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Coffee leaf rust outbreak in region is worst in 40 years.
An outbreak of coffee leaf rust is threatening the coffee crop – and the livelihood of the farmers who produce it – in Central America.
The disease, caused by the roya fungus, attacks the leaves of coffee trees and prevents cherries from ripening. The International Coffee Organization said the outbreak is the worst seen since the fungus first appeared in the region in 1976.
Guatamala-based PROMECAFE, an organization working to improve coffee cultivation, predicts that coffee leaf rust will damage crops in Costa Rica, the Dominican Republic, El Salvador, Guatemala, Honduras, Jamaica, Nicaragua and Panama, reducing coffee production by 2.7 million 60-kilogram bags across the region during the current growing season. That’s a 17 percent drop in coffee production over the previous year.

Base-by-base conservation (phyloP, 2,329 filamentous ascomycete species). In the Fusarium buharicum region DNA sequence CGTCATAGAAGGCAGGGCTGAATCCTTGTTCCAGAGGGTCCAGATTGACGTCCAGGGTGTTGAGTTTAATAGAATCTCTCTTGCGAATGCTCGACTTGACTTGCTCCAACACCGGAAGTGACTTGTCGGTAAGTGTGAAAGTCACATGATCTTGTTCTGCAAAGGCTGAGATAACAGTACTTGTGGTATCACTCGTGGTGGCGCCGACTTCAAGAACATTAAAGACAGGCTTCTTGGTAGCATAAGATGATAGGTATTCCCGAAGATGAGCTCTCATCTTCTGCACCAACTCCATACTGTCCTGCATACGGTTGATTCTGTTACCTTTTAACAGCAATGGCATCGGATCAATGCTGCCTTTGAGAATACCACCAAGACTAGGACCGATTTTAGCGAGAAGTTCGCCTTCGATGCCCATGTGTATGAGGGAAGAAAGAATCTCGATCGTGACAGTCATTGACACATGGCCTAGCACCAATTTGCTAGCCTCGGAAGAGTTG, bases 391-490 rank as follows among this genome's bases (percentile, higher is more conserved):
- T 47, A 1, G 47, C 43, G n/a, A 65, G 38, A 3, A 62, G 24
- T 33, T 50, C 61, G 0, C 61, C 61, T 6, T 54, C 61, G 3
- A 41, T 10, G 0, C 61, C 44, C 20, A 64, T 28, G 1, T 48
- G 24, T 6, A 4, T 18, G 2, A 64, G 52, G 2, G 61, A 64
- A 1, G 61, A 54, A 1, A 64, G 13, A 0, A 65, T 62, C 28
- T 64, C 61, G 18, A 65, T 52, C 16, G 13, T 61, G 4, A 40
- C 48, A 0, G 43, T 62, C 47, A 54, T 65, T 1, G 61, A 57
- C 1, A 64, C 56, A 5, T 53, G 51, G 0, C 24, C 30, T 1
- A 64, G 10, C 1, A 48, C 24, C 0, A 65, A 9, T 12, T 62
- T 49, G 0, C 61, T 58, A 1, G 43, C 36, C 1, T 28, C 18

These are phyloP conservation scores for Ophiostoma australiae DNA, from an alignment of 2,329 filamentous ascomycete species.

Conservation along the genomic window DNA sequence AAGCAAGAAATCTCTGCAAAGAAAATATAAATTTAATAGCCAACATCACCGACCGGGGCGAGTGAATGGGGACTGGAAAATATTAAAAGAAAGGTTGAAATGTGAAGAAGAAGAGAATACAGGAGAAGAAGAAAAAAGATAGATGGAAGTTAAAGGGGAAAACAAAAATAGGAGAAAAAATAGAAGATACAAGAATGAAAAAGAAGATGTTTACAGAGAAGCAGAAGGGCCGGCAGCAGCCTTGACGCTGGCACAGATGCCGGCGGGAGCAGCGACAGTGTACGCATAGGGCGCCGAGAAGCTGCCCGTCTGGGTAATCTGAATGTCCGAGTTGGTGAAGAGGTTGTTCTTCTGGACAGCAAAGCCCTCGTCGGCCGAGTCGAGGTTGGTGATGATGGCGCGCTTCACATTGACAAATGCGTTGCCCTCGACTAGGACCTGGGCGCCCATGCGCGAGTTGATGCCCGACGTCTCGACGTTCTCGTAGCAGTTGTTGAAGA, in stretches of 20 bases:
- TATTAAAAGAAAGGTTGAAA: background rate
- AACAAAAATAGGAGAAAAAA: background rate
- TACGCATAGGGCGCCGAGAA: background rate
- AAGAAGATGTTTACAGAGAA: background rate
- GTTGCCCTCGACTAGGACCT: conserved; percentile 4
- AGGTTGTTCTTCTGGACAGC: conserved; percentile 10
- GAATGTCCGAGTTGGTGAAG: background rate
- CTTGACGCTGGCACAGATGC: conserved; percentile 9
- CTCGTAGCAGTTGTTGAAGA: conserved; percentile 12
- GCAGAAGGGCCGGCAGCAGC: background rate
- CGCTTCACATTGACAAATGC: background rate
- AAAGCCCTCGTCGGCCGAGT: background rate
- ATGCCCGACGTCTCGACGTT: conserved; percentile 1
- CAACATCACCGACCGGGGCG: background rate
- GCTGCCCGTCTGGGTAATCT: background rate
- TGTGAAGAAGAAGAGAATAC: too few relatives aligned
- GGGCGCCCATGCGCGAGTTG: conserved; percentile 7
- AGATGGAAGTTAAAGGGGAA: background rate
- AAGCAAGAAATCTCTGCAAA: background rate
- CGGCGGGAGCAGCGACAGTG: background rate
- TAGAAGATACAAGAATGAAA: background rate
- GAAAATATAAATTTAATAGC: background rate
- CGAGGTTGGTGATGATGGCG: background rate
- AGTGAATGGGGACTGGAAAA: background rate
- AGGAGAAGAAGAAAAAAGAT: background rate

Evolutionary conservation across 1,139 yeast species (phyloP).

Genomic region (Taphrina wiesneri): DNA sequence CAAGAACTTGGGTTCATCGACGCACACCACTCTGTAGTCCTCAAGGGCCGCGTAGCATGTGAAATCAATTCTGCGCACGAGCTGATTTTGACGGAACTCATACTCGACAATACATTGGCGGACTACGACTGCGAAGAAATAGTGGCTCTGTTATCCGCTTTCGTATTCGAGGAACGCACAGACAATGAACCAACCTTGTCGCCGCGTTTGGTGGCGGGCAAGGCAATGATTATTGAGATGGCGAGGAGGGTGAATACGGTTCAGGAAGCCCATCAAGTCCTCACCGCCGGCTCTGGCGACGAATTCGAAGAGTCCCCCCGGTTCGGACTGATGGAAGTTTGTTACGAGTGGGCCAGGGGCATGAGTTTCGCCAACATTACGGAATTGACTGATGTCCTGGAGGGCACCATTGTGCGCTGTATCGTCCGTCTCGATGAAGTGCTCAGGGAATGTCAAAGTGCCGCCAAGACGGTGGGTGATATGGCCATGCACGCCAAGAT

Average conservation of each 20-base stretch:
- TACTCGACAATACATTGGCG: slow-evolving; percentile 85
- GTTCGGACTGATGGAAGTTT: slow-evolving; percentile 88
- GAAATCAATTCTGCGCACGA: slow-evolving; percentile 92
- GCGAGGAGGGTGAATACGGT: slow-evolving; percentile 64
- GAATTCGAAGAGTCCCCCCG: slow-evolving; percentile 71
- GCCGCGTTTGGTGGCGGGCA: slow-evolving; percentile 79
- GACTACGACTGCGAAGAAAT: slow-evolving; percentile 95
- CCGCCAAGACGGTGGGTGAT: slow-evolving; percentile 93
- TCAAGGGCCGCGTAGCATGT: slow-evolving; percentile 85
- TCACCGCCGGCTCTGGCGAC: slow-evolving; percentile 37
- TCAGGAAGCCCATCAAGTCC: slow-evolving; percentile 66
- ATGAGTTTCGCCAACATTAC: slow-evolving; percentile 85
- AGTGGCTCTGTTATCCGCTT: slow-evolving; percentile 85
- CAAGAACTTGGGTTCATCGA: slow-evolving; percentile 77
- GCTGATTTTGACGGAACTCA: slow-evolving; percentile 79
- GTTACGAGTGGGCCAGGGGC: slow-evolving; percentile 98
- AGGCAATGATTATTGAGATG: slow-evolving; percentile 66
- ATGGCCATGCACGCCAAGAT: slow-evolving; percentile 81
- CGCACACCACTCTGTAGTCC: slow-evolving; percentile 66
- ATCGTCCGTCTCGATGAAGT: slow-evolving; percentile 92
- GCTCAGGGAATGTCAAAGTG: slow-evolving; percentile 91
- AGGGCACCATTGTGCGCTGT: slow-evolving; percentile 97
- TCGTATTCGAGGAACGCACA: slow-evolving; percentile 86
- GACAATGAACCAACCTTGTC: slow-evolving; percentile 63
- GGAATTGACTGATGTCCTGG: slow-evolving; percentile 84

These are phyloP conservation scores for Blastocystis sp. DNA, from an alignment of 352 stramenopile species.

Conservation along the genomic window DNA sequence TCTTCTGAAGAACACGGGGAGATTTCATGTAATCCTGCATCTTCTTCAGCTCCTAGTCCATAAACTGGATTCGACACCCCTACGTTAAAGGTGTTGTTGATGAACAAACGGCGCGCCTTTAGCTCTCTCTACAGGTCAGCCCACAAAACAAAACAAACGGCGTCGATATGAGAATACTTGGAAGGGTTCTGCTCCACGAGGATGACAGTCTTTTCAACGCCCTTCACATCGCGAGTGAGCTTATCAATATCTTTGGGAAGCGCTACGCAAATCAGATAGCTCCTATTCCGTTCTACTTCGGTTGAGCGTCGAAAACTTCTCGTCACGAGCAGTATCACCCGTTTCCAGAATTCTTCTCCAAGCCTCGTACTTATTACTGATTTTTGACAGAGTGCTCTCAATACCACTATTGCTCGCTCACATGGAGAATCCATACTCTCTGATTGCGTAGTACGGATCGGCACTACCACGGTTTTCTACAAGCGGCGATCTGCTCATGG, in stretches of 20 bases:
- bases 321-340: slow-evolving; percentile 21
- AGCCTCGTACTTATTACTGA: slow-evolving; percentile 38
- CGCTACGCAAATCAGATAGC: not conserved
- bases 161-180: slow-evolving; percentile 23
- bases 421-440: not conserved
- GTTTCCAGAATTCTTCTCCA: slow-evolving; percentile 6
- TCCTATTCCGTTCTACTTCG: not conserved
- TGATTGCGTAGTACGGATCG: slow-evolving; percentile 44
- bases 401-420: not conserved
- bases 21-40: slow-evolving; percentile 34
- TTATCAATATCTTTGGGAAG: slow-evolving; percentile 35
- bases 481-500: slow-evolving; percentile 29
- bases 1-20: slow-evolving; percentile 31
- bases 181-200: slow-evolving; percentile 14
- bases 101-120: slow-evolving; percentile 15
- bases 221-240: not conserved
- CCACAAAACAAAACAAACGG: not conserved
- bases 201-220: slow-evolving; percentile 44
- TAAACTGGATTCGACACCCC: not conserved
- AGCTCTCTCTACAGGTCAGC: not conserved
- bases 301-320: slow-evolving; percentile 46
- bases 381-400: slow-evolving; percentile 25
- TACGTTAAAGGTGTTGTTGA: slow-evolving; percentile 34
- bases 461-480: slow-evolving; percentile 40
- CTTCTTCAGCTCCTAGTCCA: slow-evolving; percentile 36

The region is looking at $500 million in lost revenue, with Honduras and Guatemala facing the biggest losses, worth $230 million and $101 million respectively.
PROMECAFE estimates that almost 374,000 coffee workers will lose their jobs due to the blight. As a result, "increased migratory pressure towards North America is to be expected," the ICO said in a report.
The 2013/2014 growing season will likely be even worse, with coffee production potentially dropping by 50 percent in the region, ICO said.
Central America, excluding Mexico, produces nearly 12 percent of the world’s coffee. The ICO report warned of "significant consequences for consumers of specialty coffee, given the importance of Central America as a source of quality Washed Arabica."
Much of of Central America's coffee is premium quality and consumed in the United States.
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Senior correspondent Simeon Tegel contributed reporting from Lima, Peru.